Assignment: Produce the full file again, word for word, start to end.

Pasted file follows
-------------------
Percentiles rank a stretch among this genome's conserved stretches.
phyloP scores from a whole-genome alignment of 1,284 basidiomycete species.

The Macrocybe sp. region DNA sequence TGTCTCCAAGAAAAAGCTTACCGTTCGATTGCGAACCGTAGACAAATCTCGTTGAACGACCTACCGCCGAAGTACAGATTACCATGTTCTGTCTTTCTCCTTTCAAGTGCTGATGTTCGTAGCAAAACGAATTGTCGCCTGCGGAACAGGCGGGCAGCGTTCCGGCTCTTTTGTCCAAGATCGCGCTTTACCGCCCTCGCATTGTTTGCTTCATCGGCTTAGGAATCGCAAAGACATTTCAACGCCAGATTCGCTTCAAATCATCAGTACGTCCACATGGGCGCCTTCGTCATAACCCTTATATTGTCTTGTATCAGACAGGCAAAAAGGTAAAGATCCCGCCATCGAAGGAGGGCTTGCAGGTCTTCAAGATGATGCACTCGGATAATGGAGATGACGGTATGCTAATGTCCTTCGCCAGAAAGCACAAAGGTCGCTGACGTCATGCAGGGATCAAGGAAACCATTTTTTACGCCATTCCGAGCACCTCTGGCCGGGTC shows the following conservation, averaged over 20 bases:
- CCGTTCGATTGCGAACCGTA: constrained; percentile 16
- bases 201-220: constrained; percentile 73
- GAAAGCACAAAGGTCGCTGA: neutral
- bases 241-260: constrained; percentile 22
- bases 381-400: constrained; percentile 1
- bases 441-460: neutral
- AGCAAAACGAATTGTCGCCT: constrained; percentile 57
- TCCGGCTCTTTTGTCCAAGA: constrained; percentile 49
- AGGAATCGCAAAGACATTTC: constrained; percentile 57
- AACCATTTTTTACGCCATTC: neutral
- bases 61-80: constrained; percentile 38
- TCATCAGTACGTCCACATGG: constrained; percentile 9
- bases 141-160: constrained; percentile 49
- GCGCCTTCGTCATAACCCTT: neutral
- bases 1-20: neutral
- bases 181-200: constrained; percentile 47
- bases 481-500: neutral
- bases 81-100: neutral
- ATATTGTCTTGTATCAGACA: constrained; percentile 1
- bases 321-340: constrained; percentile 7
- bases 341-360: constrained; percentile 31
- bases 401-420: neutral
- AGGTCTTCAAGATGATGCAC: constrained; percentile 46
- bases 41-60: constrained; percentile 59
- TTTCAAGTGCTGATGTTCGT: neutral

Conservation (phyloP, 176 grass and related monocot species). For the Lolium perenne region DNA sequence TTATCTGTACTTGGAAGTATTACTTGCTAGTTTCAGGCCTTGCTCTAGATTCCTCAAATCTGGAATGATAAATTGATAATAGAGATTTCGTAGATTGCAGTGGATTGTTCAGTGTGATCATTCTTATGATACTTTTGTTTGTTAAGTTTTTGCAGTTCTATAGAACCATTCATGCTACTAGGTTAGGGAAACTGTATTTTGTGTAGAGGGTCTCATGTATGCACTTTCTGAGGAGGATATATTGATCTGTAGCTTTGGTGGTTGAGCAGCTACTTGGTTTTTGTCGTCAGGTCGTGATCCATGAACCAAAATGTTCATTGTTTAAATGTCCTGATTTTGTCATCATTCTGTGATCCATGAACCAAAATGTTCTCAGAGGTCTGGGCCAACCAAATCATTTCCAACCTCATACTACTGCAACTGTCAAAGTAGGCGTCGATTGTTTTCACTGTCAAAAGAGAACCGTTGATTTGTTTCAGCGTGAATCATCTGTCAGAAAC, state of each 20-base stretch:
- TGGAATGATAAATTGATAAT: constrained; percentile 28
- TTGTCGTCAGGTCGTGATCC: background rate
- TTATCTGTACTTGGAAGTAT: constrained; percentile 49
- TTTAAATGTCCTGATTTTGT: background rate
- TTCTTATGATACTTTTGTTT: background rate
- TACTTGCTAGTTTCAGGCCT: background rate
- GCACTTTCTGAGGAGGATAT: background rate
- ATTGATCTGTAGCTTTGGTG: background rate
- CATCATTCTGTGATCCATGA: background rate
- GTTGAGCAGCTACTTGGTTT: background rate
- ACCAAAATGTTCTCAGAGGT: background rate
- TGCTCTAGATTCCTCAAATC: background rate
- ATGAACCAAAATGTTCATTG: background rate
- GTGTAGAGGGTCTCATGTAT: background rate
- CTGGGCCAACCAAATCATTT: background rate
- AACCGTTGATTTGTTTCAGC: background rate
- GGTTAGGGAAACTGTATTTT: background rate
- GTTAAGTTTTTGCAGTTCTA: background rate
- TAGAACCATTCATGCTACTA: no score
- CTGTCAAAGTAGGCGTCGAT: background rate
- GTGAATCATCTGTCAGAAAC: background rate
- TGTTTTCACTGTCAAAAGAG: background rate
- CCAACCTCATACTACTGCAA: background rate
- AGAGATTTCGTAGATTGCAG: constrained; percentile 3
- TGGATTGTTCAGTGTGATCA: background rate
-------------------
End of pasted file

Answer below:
Percentiles rank a stretch among this genome's conserved stretches.
phyloP scores from a whole-genome alignment of 1,284 basidiomycete species.

The Macrocybe sp. region DNA sequence TGTCTCCAAGAAAAAGCTTACCGTTCGATTGCGAACCGTAGACAAATCTCGTTGAACGACCTACCGCCGAAGTACAGATTACCATGTTCTGTCTTTCTCCTTTCAAGTGCTGATGTTCGTAGCAAAACGAATTGTCGCCTGCGGAACAGGCGGGCAGCGTTCCGGCTCTTTTGTCCAAGATCGCGCTTTACCGCCCTCGCATTGTTTGCTTCATCGGCTTAGGAATCGCAAAGACATTTCAACGCCAGATTCGCTTCAAATCATCAGTACGTCCACATGGGCGCCTTCGTCATAACCCTTATATTGTCTTGTATCAGACAGGCAAAAAGGTAAAGATCCCGCCATCGAAGGAGGGCTTGCAGGTCTTCAAGATGATGCACTCGGATAATGGAGATGACGGTATGCTAATGTCCTTCGCCAGAAAGCACAAAGGTCGCTGACGTCATGCAGGGATCAAGGAAACCATTTTTTACGCCATTCCGAGCACCTCTGGCCGGGTC shows the following conservation, averaged over 20 bases:
- CCGTTCGATTGCGAACCGTA: constrained; percentile 16
- bases 201-220: constrained; percentile 73
- GAAAGCACAAAGGTCGCTGA: neutral
- bases 241-260: constrained; percentile 22
- bases 381-400: constrained; percentile 1
- bases 441-460: neutral
- AGCAAAACGAATTGTCGCCT: constrained; percentile 57
- TCCGGCTCTTTTGTCCAAGA: constrained; percentile 49
- AGGAATCGCAAAGACATTTC: constrained; percentile 57
- AACCATTTTTTACGCCATTC: neutral
- bases 61-80: constrained; percentile 38
- TCATCAGTACGTCCACATGG: constrained; percentile 9
- bases 141-160: constrained; percentile 49
- GCGCCTTCGTCATAACCCTT: neutral
- bases 1-20: neutral
- bases 181-200: constrained; percentile 47
- bases 481-500: neutral
- bases 81-100: neutral
- ATATTGTCTTGTATCAGACA: constrained; percentile 1
- bases 321-340: constrained; percentile 7
- bases 341-360: constrained; percentile 31
- bases 401-420: neutral
- AGGTCTTCAAGATGATGCAC: constrained; percentile 46
- bases 41-60: constrained; percentile 59
- TTTCAAGTGCTGATGTTCGT: neutral

Conservation (phyloP, 176 grass and related monocot species). For the Lolium perenne region DNA sequence TTATCTGTACTTGGAAGTATTACTTGCTAGTTTCAGGCCTTGCTCTAGATTCCTCAAATCTGGAATGATAAATTGATAATAGAGATTTCGTAGATTGCAGTGGATTGTTCAGTGTGATCATTCTTATGATACTTTTGTTTGTTAAGTTTTTGCAGTTCTATAGAACCATTCATGCTACTAGGTTAGGGAAACTGTATTTTGTGTAGAGGGTCTCATGTATGCACTTTCTGAGGAGGATATATTGATCTGTAGCTTTGGTGGTTGAGCAGCTACTTGGTTTTTGTCGTCAGGTCGTGATCCATGAACCAAAATGTTCATTGTTTAAATGTCCTGATTTTGTCATCATTCTGTGATCCATGAACCAAAATGTTCTCAGAGGTCTGGGCCAACCAAATCATTTCCAACCTCATACTACTGCAACTGTCAAAGTAGGCGTCGATTGTTTTCACTGTCAAAAGAGAACCGTTGATTTGTTTCAGCGTGAATCATCTGTCAGAAAC, state of each 20-base stretch:
- TGGAATGATAAATTGATAAT: constrained; percentile 28
- TTGTCGTCAGGTCGTGATCC: background rate
- TTATCTGTACTTGGAAGTAT: constrained; percentile 49
- TTTAAATGTCCTGATTTTGT: background rate
- TTCTTATGATACTTTTGTTT: background rate
- TACTTGCTAGTTTCAGGCCT: background rate
- GCACTTTCTGAGGAGGATAT: background rate
- ATTGATCTGTAGCTTTGGTG: background rate
- CATCATTCTGTGATCCATGA: background rate
- GTTGAGCAGCTACTTGGTTT: background rate
- ACCAAAATGTTCTCAGAGGT: background rate
- TGCTCTAGATTCCTCAAATC: background rate
- ATGAACCAAAATGTTCATTG: background rate
- GTGTAGAGGGTCTCATGTAT: background rate
- CTGGGCCAACCAAATCATTT: background rate
- AACCGTTGATTTGTTTCAGC: background rate
- GGTTAGGGAAACTGTATTTT: background rate
- GTTAAGTTTTTGCAGTTCTA: background rate
- TAGAACCATTCATGCTACTA: no score
- CTGTCAAAGTAGGCGTCGAT: background rate
- GTGAATCATCTGTCAGAAAC: background rate
- TGTTTTCACTGTCAAAAGAG: background rate
- CCAACCTCATACTACTGCAA: background rate
- AGAGATTTCGTAGATTGCAG: constrained; percentile 3
- TGGATTGTTCAGTGTGATCA: background rate